Thursday, June 4, 2009

AHD And Parenting

An ADHD Primer

ADHD, also known as attention deficit/hyperactivity disorder, affects adults as well as children. It tends to run in families, and it's not caused by eating too much sugar.

Attention deficit hyperactivity disorder (ADHD), also commonly known as attention deficit disorder (ADD), is one of the most common mental illnesses found in children. ADHD is a brain disorder that causes behavioral problems such as a distractibility, excessive energy, disorganization, and forgetfulness. Until recently, doctors thought that ADHD/ADD affected only children, but now know that more than half of youngsters with ADHD remain affected into adulthood.

ADHD/ADD: A New Name

Commonly called ADHD or ADD, this condition was officially renamed attention-deficit/hyperactivity disorder (ADHD) with the publication of the most recent diagnostic guidelines used by the American Psychiatric Association.

“These guidelines divide ADHD into three subtypes,” says Andrew Hertz, MD, assistant clinical professor of pediatrics at Case Western Reserve Medical School in Cleveland, Ohio, and medical director of Suburban Pediatrics in Shaker Heights. “The distinctions are very helpful because all the different the symptoms of ADHD are no longer lumped under a single heading. The pediatrician can choose among the most successful treatments for that particular subtype.”

The subtypes are:
  • Predominantly inattentive subtype. A child or adult with this type of ADHD finds it hard to remain focused, stay organized, and finish tasks. This problem was sometimes called ADD, which is now considered an obsolete term.
  • Predominantly hyperactive-impulsive type. Those with this form of ADHD are hyperactive (highly energetic, often too much so), restless, and impulsive.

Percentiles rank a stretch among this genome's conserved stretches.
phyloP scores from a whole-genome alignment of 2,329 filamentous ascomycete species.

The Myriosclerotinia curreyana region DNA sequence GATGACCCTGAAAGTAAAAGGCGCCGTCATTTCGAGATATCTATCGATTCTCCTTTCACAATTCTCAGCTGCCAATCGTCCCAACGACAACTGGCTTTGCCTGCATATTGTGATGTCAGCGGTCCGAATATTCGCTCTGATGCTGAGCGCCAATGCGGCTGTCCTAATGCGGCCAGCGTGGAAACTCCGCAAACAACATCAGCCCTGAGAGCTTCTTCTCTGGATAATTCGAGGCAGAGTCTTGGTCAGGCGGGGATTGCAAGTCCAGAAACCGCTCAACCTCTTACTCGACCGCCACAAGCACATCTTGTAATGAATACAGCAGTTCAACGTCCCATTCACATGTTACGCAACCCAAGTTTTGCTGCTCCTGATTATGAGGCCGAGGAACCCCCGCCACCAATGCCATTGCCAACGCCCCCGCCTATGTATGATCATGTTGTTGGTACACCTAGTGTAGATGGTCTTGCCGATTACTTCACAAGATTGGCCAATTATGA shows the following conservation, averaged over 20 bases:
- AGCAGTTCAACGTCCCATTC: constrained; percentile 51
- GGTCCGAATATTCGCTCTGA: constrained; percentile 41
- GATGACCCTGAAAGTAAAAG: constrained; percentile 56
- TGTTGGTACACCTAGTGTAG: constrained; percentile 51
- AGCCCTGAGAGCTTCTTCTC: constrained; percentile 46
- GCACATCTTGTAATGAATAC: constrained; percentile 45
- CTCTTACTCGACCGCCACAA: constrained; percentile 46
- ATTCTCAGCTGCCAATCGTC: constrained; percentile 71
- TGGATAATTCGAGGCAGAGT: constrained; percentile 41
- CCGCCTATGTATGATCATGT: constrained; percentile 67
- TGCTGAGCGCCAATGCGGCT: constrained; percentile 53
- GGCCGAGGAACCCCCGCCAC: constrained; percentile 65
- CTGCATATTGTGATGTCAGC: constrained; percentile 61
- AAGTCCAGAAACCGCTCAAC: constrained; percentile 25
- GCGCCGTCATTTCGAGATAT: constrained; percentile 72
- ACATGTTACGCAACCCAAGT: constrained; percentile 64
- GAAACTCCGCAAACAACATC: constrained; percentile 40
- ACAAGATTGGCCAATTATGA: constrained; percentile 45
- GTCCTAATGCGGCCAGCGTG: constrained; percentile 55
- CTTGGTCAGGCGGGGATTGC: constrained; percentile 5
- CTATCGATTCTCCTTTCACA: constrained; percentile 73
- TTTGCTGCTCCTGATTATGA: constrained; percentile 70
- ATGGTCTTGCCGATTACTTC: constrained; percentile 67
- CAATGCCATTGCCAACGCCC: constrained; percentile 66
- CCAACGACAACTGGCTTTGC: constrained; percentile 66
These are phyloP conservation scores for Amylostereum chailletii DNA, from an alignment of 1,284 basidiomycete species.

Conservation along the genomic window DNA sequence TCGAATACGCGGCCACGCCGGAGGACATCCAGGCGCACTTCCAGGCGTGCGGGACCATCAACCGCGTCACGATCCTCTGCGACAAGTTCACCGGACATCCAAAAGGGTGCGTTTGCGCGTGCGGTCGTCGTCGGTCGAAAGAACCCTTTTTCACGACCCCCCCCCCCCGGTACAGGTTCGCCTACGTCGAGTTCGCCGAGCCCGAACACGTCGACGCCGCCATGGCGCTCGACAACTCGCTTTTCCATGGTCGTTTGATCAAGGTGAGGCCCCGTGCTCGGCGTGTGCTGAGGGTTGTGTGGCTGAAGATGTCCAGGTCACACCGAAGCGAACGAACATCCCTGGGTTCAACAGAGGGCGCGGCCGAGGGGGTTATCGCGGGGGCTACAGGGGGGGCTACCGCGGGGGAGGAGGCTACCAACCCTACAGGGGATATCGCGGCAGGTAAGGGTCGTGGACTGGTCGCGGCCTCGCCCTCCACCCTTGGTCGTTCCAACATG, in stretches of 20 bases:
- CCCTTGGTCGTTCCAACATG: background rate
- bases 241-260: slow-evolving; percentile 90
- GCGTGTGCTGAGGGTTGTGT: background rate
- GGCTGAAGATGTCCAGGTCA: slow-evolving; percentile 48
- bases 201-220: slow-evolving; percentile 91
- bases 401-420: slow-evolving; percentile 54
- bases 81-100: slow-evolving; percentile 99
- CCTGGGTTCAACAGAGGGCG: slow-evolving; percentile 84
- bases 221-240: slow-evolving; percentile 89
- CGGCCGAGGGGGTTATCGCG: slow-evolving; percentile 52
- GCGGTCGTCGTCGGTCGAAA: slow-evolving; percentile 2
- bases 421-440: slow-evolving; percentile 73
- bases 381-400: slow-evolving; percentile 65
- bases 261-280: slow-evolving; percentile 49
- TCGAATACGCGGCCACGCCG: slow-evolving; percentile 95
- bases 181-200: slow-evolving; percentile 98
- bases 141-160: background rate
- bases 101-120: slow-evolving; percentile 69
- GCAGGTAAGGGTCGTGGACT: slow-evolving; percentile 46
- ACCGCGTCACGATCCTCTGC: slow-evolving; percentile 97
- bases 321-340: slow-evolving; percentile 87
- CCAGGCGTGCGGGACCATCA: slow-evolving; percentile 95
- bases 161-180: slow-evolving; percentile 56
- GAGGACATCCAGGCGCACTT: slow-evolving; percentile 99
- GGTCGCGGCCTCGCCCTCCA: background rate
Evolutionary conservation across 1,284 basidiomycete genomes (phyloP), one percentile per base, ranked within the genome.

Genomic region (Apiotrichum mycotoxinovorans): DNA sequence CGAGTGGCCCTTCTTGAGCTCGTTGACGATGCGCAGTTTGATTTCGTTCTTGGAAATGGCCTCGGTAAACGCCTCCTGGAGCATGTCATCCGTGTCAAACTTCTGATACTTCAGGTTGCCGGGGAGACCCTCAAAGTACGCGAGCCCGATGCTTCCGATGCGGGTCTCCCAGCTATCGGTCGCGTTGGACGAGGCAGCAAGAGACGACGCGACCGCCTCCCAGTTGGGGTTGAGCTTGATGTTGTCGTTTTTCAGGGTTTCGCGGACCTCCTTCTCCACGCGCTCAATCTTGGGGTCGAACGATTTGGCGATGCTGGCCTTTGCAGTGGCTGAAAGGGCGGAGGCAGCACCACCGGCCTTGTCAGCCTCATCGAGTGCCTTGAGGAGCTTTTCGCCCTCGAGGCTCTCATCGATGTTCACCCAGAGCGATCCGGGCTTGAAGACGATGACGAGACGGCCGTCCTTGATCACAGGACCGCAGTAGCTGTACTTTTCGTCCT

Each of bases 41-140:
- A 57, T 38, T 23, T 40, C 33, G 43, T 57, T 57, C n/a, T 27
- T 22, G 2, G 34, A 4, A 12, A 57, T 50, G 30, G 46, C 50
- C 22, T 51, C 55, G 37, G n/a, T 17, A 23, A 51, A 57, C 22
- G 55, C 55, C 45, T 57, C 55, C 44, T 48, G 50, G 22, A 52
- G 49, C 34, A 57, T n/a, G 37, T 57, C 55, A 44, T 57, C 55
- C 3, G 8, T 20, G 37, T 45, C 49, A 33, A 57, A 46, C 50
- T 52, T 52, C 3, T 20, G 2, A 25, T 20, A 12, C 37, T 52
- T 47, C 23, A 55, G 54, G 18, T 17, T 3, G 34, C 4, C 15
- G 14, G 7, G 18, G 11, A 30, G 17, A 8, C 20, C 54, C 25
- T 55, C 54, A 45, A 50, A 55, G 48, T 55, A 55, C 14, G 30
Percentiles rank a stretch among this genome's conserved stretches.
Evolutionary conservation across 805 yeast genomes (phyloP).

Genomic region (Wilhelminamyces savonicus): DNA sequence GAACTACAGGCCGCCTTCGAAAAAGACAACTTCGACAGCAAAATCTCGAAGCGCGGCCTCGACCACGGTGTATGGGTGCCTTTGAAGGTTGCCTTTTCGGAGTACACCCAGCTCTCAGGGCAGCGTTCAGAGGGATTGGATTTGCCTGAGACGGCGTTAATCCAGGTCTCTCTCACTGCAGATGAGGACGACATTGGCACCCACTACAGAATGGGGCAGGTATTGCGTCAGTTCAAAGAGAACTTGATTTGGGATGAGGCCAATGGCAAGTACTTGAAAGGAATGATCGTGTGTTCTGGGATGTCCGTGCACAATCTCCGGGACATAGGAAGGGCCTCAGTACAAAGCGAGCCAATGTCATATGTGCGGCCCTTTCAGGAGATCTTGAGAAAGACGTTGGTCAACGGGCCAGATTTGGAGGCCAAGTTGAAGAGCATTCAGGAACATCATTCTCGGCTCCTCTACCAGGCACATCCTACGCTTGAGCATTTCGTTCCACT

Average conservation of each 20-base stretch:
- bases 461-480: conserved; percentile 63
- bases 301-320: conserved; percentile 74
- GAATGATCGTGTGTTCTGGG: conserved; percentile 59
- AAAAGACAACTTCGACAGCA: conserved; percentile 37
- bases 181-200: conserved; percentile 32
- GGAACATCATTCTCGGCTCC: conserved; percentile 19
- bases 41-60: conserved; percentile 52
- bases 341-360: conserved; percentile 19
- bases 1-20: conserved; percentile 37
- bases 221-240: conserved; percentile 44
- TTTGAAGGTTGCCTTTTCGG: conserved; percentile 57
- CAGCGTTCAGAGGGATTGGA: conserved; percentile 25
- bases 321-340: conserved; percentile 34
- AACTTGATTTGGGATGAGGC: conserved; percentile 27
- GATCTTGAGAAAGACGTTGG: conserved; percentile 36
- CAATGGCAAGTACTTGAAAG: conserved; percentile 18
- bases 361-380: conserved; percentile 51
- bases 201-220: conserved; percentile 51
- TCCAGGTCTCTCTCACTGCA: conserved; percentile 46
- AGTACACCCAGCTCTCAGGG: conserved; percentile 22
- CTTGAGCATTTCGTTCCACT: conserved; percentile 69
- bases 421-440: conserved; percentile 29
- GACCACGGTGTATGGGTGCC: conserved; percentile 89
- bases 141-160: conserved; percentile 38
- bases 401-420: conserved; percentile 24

• Combined type. Someone who has both inattentive and hyperactive symptoms falls into this category.

ADHD: Statistics
Estimates vary, but according to the National Institute of Mental Health between 3 and 5 percent of American children, about two million, have ADHD. This means there is probably at least one child with ADHD in any given classroom.

While there hasn’t been a great deal of research into adult ADHD, studies show that about 4 percent of adults in the United States have ADHD — and many are unaware they have it.

ADHD: Causes

“There is no one cause of ADHD,” says Dr. Hertz. “We know that ADHD runs in families. In fact, as many as 25 percent of relatives of a child with ADHD may also have ADHD.”

According to other research, additional potential causes of ADHD include:

* Environmental agents, such as the use of cigarettes and alcohol during pregnancy
* Premature birth
* Having had a serious head injury at a young age.

“High levels of lead are also thought to be a cause of ADHD, although this problem has decreased with the modern-day use of lead-free paint,” Hertz says. “But if a child lives in an old building where there is still lead in the plumbing or lead paint on the walls, their risk is increased.”

ADHD: What About Sugar?

“Although many parents seem to think that sugar is related to the development of ADHD, there are no studies to date that prove this,” says Hertz.

Whether you have ADHD yourself or are a parent, teacher, or friend of someone with the disorder, keep in mind that more is understood about the condition than ever before and effective therapy exists.

As the parent of a child with attention deficit hyperactivity disorder, or ADHD, your parenting skills are challenged every day. You may often find yourself feeling tense, never knowing when your child is going to behave disruptively. Your child’s ADHD symptoms, such as being inattentive, impulsive, stubborn, and unable to sit still, can leave you frustrated and, though it’s hard to admit, angry and even resentful.

ADHD Parenting: Easing Your Emotions